Dissent from the Homeland
begins a new evaluation of how Americans think about September 11, 2001 and its aftermath. In this special issue well-known writers and scholars from across the humanities and social sciences take a critical look at U.S. domestic and foreign policies-past and present-as well as the recent surge of patriotism. These dissenting voices provide a thought-provoking alternative to the apparently overwhelming public approval of the U.S. military response to the September 11 attacks.
Addressing such questions as why the Middle East harbors a deep-seated hatred for the U.S., the contributors refuse to settle for the easy answers preferred by the mass media. "Thoughts in the Presence of Fear" urges Americans away from the pitfall of national self-righteousness toward an active peaceableness-an alert, informed, practiced state of being-deeply contrary to both passivity and war. Another essay argues that the U.S. drive to win the Cold War made the nation more like its enemies, leading the government to support ruthless anti-Communist tyrants such as Mobutu, Suharto, and Pinochet. "Groundzeroland" offers a sharp commentary on the power of American consumer culture to absorb the devastation and loss of life by transforming the attack sites into patriotic tourist attractions. James Nachtwey's photo essay provides a visual document of the devastation of the attacks.
Contributors. Michael Baxter, Jean Baudrillard, Robert Bellah, Daniel Berrigan, Wendell Berry, Vincent Cornell, Stanley Hauerwas, Fredric Jameson, Frank Lentricchia, Catherine Lutz, Jody McAuliffe, John Milbank, James Nachtwey, Peter Ochs, Anne Rosalind Slifkin, Rowan Williams, Susan Willis, Slavoj Zizek
For more information about SAQ, please visit http://www.dukeupress.edu/saq/
Publisher: Duke University Press
Number of pages: 240
Weight: 431 g
Dimensions: 229 x 159 x 19 mm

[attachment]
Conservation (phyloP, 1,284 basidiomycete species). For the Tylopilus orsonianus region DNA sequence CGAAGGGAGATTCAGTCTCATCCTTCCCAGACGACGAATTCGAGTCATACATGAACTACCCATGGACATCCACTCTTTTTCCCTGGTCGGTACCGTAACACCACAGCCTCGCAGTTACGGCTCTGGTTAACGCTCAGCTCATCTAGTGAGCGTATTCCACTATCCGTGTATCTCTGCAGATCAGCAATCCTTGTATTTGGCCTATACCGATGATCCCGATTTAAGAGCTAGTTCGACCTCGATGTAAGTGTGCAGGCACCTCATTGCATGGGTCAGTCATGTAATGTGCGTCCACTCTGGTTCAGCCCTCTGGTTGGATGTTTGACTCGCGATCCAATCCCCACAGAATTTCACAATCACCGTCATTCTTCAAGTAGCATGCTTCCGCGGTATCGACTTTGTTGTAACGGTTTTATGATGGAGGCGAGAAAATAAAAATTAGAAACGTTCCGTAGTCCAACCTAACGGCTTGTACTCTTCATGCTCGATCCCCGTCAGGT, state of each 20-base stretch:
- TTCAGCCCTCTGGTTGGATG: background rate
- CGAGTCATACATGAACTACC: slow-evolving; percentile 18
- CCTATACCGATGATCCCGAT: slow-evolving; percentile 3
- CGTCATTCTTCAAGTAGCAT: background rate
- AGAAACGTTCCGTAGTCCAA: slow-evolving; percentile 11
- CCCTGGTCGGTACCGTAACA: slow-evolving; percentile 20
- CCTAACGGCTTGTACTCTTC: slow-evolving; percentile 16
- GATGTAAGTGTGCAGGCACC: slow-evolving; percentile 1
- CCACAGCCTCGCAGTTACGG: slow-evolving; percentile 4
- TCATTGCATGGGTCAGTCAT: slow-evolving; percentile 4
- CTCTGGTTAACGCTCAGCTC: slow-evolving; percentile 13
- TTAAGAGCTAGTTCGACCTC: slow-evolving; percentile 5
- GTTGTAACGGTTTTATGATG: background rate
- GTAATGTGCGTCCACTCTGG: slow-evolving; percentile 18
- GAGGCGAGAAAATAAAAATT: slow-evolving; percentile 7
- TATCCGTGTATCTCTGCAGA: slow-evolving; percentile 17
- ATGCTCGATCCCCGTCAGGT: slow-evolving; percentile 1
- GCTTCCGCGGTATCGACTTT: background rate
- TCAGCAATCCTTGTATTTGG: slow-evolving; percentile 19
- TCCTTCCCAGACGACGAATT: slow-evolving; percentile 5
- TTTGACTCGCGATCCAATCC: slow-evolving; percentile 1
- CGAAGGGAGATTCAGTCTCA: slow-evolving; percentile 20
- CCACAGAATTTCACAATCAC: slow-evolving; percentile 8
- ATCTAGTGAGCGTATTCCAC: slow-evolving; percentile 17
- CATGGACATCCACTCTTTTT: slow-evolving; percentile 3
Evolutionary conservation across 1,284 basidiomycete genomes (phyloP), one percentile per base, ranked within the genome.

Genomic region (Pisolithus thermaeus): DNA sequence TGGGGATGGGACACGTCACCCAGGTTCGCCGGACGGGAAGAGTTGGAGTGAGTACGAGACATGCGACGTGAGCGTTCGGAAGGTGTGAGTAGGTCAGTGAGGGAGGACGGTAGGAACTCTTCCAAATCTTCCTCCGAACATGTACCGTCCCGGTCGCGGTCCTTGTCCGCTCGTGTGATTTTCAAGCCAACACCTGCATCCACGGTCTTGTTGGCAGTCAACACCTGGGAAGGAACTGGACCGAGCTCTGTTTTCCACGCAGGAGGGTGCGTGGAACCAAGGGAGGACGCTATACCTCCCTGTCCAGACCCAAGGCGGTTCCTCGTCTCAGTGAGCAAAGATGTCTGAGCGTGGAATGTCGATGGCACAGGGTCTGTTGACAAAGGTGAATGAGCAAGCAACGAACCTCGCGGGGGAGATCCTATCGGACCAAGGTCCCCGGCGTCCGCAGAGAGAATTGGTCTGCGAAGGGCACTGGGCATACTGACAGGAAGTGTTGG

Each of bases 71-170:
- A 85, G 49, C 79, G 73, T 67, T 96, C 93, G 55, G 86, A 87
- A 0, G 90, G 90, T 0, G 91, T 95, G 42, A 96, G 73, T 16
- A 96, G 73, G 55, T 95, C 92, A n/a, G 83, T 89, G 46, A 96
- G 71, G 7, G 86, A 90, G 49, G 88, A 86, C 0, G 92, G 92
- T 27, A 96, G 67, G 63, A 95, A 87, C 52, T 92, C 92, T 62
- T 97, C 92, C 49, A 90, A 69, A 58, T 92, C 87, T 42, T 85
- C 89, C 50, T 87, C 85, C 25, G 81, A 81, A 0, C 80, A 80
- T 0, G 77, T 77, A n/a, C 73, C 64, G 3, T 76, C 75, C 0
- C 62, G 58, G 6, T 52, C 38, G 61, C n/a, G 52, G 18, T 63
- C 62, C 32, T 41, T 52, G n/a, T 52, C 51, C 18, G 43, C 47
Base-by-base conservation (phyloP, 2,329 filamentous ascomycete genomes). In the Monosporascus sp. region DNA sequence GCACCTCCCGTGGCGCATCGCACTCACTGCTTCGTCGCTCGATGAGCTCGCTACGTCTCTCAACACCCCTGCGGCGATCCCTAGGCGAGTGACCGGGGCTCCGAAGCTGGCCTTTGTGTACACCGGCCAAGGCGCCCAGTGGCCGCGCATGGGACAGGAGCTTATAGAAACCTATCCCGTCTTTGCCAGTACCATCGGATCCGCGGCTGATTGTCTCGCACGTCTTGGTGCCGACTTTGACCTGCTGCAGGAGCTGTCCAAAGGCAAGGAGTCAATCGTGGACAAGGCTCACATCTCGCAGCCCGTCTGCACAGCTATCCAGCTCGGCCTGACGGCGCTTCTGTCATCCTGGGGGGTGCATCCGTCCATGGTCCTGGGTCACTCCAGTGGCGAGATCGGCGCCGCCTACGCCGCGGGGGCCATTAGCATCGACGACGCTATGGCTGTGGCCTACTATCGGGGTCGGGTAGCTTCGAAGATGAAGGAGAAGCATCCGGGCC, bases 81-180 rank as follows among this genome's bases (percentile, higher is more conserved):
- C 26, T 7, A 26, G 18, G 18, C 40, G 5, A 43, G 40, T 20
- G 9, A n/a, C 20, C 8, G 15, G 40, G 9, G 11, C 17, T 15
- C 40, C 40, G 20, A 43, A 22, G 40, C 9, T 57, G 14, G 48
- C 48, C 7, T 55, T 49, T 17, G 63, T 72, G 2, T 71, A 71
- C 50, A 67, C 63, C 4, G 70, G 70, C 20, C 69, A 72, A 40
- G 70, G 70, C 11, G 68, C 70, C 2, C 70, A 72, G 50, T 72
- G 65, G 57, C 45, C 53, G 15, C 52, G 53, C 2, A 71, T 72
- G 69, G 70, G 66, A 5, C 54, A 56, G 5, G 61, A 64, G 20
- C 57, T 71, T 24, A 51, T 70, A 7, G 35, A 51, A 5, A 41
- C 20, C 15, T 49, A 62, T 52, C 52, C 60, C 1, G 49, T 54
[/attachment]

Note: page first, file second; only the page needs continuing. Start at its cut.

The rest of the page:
"Americans seeking intelligent, articulate and decidedly critical commentary on these matters should read Dissent from the Homeland... [E]ven if readers dispute some or even most of the arguments advanced in 'Dissent from the Homeland,' they would be foolish to ignore them." --Robert Neralich, Arkansas Democrat-Gazette "Take this book to New York City, sit down by Ground Zero, and read it and weep."--Stephen H. Webb, Reviews in Religion and Theology "The South Atlantic Quarterly is an august journal, intensely conscious of its own distinguished history. In a publisher's forward, independent of the editorial introduction, Steve Cohn draws comparison between the September 11 volume and the first issues which came out in the early 1990s."-- Mark Gibson, Cultural Studies Review "[Dissent from the Homeland does] a good job of dispelling some of the more risible and discursive fictions that pertain to the event and its perpetrators."-- Julian Reid, Contemporary Political Theory "Each essay in the collection wakens the reader, urges a change in the tone of the American response to terror... The well-written and thoughtful essays call to those quiet voices who allow their leaders carte blanche. The experience of Dissent from the Homeland is a bit like reading Thoreau on Civil Disobedience: the reader comes away determined to be morally stronger. In this society we should count that a success--we need more intellectuals kicking against the pricks."--Christopher Porter, Symploke "This is without a doubt one of the most powerful and timely books that I have ever had the opportunity to review... There is much to enchant the scholar of religion in this collection, with some perceptive discussions of the signification of location (homeland, Virgin Land, and Ground Zero) and such signifiers as the flag and blood, not forgetting apocalypticism, theodicy, and eschatology."--Rosalind J. Hackett, Journal of Contemporary Religion